Internet service, we will e-mail to you a letter for you to forward to the subscriber. Our email
will also request that you maintain the log files for the relevant individuals while we
attempt to settle the matter with them. The letter to the subscriber will explain that the
subscriber has been identified as illegally distributing copyrighted sound recordings and that
he or she has the opportunity, in advance of a lawsuit being filed, to contact us to resolve the
claims. Whether they want to contact us at that time will be entirely up to them, but, if they
do not, they will not be eligible for a discounted settlement rate. The subscriber will have
only twenty days from the date we send the letter to you to take advantage of the early
settlement option before we initiate a "Doe" lawsuit, so please forward the letters as
expeditiously as possible.
We are hopeful that, by providing early notification to subscribers that have been identified
as infringers, we can greatly diminish the need for litigation. We are also hopeful that the
initiatives we are taking will facilitate a clear process for your subscribers who may be
targeted. Holme Roberts & Owen LLP will continue to serve as our national counsel for
these cases. Your primary contact there, Katheryn Coggon, will also continue to serve in
that role. Should you have any questions about the program or this letter, feel free to contact
Ms. Coggon directly at 303-866-0408 or firstname.lastname@example.org.
To avoid any unintended relay of misinformation, the following details may be of
The record companies' representatives can be reached at 913-234-8181 or
The RIAA has established a website with information about the copyright lawsuits
that should facilitate early settlement. That website is located at
Ways to Prevent/Reduce
Student Exposure to Lawsuits and DMCA Notices
Implement a network technical solution. Products like Red Lambda's cGrid are
promising as effective and comprehensive solutions that maintain the integrity, security, and
legal use of school computing systems without threatening student privacy. Some schools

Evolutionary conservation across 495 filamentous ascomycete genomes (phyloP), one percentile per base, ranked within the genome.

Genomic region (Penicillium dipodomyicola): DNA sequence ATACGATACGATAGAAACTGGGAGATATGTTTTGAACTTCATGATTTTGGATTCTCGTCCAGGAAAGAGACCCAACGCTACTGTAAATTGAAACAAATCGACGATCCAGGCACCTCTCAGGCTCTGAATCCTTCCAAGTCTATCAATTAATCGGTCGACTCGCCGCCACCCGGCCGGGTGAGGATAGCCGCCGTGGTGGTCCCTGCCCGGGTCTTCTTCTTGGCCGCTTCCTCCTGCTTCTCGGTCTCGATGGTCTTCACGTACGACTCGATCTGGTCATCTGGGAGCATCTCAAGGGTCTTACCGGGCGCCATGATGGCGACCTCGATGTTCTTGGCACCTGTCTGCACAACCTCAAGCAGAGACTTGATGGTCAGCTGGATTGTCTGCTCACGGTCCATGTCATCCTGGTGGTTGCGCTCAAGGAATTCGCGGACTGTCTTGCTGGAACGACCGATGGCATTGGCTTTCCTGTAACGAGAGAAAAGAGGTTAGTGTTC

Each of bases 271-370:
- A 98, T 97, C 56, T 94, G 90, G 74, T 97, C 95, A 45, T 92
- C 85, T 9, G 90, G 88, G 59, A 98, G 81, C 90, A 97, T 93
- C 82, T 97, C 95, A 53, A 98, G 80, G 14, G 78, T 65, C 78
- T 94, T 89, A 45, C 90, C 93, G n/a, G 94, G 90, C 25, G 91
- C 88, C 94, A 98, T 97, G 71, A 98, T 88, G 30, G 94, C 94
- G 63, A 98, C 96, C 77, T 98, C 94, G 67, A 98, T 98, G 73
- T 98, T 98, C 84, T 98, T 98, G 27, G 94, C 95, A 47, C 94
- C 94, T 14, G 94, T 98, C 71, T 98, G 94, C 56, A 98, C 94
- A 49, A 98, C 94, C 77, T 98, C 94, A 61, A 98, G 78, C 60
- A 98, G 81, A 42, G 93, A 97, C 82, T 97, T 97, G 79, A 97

have used these products to block the use of P2P entirely, realizing that the overwhelming, if
not sole, use of these applications on campus is to illegally download and distribute
copyrighted works. For schools that do not wish to prohibit entirely access to P2P
applications, products such as Audible Magic's CopySense can be used to filter illegal P2P
traffic, again, without impinging on student privacy.
Offer a legitimate online service to give students an inexpensive alternative to stealing.
In fact one such service, Ruckus, is funded through advertising and completely free to users.
When schools increasingly provide their students with amenities like cable TV, there is
simply no reason not to offer them cheap or free legal access to the music they crave.
Take appropriate disciplinary action when students are found to be engaging in
infringing conduct online. This includes stopping and punishing such activity in dorms
and on all Local Area Networks throughout a school's computing system.
Educate students about the do's and don'ts of downloading and copying music and
other copyrighted works. The music industry offers a free campus educational video
available for order at www.campusdownloading.com.
For the PDF: http://www.acenet.edu/AM/Template.cfm?Section=Hom
Here's what I've found has been successful, in varying degrees, to get people to come to my Blogs:
A refreshing bipartisan effort to return Fair Use to it's rightful place as the law of the land. (for media content, anyway)"Today, Reps. Rich Boucher (D-Va.) and John Dolittle (R-Calif.) introduced what they call the "Freedom and Innovation Revitalizing U.S. Entrepreneurship" (or FAIR USE) Act they say will make it easier for digital media consumers to use the content they buy.